Columbia Falls businesswoman empowered by bodybuilding
Dana Linn Bailey, Columbia Falls resident, as featured in the newly released book "Strong Like Her: A Celebration of Rule Breakers, History Makers, and Unstoppable Athletes." (Photo provided)
Whitefish champion bodybuilder and Columbia Falls entrepreneur Dana Linn Bailey is dedicated to building women’s confidence by building their strength. Her passion for the sport and for empowering women earned her a spot as one of the inspirational athletes in a new book titled “Strong Like Her” by Haley Shapley.
The book explores the history of women and athleticism from ancient Athens to modern-day soccer fields.
“It’s a cultural history about women and physical strength,” says Seattlebased author Shapley.
“It makes a connection between strong women and the many ways they’ve contributed to society at various points throughout history.”
Bailey, originally from Pennsylvania, began bodybuilding after her college soccer career ended in 2006. Even as an athlete, like many women, she struggled with body image most of her life.
“I spent many years growing up not liking my body, and I wasn’t out of shape, I was an athlete my whole life,” Bailey told Hungry Horse News.
“I just didn’t look like everyone else, and I was uncomfortable with the size of my legs and my lack of chest.”
But that self consciousness started to shift once Bailey began bodybuilding.
“Lifting is what I think changed my whole perspective of everything with my body,” she said.
“I started lifting, I started gaining muscle, I started seeing changes to my body and started realizing, ‘Oh I’m actually in complete control of what I look like on the outside.’ I started to actually fall in love with my body.”
Bailey began competing in the International Federation of BodyBuilding & Fitness (IFBB) figure category, a step in between bikini and bodybuilding, but never felt that the category was right for her. She was often marked down for being too muscular.
“It was a weird point,” Bailey said. “Here I am actually starting to love the way my body looks, and I started competing and I would get off stage and talk to judges and they would tell me, ‘Oh you’re too muscular, you got marked down for being masculine.’ So then, there’s a little hit to morale again!”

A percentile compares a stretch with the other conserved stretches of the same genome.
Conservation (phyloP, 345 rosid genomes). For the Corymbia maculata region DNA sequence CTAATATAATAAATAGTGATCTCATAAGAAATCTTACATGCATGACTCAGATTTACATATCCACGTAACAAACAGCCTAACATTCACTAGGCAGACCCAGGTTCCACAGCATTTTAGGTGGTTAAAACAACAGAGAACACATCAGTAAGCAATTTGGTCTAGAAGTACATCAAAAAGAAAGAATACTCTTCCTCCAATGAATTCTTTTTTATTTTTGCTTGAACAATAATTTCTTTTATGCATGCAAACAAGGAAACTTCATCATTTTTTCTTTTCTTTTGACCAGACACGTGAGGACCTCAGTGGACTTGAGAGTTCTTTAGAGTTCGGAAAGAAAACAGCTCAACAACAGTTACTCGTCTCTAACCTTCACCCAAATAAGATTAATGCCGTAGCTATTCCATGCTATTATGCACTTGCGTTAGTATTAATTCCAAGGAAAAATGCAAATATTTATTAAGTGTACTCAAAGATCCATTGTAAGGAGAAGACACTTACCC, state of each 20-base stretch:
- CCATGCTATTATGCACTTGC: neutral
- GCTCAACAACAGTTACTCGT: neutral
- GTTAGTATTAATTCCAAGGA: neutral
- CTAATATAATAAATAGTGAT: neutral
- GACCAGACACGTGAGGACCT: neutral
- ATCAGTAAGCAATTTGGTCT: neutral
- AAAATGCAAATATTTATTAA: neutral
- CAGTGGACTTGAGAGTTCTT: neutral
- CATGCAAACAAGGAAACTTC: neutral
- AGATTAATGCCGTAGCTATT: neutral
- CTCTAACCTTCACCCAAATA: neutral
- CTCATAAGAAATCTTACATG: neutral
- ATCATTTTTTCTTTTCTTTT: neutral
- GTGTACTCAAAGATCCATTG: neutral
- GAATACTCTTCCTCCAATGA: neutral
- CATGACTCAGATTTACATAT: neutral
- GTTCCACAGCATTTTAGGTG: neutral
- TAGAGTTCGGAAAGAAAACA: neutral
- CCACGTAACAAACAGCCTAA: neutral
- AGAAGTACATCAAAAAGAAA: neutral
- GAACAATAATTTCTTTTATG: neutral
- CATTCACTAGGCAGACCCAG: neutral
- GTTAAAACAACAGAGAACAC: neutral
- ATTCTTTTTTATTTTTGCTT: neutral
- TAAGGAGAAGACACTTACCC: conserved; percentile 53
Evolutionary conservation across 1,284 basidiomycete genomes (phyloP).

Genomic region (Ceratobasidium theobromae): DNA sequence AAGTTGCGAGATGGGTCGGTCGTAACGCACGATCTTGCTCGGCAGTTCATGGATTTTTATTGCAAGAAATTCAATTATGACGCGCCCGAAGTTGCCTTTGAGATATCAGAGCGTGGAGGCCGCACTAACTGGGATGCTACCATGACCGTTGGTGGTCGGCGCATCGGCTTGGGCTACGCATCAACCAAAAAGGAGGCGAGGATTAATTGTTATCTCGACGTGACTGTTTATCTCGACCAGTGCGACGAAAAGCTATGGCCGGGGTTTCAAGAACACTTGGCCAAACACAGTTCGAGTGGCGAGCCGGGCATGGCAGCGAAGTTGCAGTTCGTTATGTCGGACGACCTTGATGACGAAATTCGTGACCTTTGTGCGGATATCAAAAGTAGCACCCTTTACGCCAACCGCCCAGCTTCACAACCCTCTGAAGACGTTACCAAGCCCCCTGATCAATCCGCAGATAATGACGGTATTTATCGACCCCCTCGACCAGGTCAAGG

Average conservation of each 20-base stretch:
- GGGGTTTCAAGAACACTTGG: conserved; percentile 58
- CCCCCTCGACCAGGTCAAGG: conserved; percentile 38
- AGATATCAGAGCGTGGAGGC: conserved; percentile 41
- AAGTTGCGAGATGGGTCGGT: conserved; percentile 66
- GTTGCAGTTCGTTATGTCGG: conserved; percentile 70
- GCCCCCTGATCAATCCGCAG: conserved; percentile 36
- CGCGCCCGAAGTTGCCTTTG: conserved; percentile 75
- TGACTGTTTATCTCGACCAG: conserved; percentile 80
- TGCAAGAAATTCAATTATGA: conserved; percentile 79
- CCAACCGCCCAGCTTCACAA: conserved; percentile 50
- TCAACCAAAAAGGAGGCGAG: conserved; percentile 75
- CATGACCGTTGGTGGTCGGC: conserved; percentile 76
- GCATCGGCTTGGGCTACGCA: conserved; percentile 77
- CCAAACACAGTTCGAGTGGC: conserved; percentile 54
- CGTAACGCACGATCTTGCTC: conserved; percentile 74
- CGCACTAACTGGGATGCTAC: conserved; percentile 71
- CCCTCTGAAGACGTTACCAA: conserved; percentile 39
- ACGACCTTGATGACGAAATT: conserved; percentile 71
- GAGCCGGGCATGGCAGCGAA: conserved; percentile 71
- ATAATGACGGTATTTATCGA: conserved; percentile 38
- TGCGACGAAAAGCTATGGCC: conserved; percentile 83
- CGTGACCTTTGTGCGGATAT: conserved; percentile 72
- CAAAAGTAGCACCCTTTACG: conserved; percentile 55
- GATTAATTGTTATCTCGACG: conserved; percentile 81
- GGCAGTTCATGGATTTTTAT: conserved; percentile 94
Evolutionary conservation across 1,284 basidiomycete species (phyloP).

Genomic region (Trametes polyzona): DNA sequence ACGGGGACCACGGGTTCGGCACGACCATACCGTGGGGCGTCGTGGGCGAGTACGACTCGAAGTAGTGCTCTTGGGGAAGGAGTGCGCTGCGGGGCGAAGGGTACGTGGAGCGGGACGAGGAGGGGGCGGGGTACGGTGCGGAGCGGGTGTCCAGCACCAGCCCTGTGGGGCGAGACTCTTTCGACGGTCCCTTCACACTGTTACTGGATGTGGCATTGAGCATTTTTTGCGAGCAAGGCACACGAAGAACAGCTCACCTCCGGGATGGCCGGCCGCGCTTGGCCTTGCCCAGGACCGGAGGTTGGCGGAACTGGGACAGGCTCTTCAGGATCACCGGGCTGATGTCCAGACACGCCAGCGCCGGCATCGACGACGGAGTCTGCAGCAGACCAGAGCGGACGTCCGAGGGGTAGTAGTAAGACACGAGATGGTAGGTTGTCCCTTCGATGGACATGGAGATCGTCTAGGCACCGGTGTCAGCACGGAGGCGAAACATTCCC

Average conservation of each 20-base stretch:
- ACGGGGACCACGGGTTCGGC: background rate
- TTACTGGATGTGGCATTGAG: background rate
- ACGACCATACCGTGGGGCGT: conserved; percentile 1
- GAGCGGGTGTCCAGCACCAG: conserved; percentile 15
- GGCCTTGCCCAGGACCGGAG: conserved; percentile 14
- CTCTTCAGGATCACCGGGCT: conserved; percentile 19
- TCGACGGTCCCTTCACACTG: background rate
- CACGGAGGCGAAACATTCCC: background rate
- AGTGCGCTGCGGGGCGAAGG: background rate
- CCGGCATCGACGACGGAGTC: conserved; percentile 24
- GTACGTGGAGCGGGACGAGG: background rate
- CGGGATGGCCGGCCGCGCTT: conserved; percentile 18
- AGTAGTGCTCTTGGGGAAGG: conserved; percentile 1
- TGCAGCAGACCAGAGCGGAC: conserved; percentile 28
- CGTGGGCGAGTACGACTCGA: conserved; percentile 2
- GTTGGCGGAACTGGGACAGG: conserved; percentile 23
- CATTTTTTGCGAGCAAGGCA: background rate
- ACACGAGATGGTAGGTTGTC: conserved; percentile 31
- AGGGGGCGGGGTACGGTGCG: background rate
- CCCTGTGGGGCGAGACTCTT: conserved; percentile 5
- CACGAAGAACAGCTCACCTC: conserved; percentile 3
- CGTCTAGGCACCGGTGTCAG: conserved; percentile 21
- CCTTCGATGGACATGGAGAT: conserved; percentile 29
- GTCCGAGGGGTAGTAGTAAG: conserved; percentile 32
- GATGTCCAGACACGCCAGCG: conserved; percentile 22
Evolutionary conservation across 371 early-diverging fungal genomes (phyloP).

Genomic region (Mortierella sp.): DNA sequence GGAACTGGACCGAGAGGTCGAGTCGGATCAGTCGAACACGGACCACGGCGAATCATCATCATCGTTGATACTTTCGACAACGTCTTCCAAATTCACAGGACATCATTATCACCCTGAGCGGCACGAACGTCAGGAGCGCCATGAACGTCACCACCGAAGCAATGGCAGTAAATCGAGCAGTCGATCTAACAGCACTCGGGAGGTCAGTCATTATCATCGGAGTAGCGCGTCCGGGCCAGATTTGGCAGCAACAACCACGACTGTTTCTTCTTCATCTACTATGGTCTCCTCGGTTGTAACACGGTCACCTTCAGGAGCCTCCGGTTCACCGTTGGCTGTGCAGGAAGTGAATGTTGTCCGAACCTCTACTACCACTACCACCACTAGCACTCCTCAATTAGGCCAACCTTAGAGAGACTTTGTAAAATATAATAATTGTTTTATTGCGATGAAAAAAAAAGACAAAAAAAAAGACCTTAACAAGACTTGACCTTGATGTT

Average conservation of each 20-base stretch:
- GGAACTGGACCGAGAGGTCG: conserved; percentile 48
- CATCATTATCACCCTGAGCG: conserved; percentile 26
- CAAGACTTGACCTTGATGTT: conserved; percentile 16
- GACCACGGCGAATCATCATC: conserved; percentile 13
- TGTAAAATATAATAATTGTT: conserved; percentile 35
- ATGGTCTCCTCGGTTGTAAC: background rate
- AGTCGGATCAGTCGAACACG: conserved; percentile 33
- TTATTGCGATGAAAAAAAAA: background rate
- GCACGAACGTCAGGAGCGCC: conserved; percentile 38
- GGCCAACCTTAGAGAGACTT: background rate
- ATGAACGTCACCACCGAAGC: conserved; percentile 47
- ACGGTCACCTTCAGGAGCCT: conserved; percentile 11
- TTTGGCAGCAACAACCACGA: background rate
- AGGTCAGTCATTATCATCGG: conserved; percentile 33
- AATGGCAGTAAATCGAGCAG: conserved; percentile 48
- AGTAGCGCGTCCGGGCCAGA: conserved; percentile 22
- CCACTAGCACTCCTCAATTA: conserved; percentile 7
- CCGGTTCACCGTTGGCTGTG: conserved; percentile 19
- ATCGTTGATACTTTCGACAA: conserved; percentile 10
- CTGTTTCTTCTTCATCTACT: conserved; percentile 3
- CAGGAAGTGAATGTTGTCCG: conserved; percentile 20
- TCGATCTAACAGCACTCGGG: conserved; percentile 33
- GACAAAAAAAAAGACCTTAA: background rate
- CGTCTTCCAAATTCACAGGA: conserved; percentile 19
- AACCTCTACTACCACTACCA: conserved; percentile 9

Bailey continued to compete and stay true to her style of bodybuilding,
despite the less than positive feedback, for five years until the IFBB added another category in between figure and bodybuilding: physique. It was
a perfect match. Bailey switched to competing in physique as soon as it was added and ended up taking nationals in the category. This propelled her into the pro circuit where she competed for a couple years before making it to the prestigious international Olympia,
where in 2013 she became the first ever Ms. Physique Olympia.
It was exactly that type of dedication and pushback against cultural pressures that caught Shapley’s attention.
“Instead of changing herself to fit the mold of what people wanted her to be, she stayed true to who she really wanted to be,” said Shapley. “She was able to steel herself against those criticisms that she received, and because she’s so real and authentic, a lot of people relate to her and both men and women really admire what she’s been able to achieve athletically.”
Bailey has since gone on to create a social media presence and online training program as well as co-founded a fitness and lifestyle apparel line called Flag Nor Fail with her husband, Rob Bailey, in addition to a supplement company called Run Everything Labs. The couple moved to Montana from Pennsylvania nearly four years ago, moving their companies and a few employees into a small warehouse off of Highway 206 near Columbia Falls.
The warehouse has grown to nearly 30 employees and they are planning to build a new 30,000 to 40,000 square foot headquarters behind Sacred Waters Brewing Company in the near future. Bailey has not competed for several years, but continues to focus on empowering women.
“My main push is building confident women, and doing that by getting them into the gym, getting them comfortable with weights and getting comfortable with their changing bodies,” she said. “Because I’ve been in training like this for 16 years and there were a lot of ups and downs.”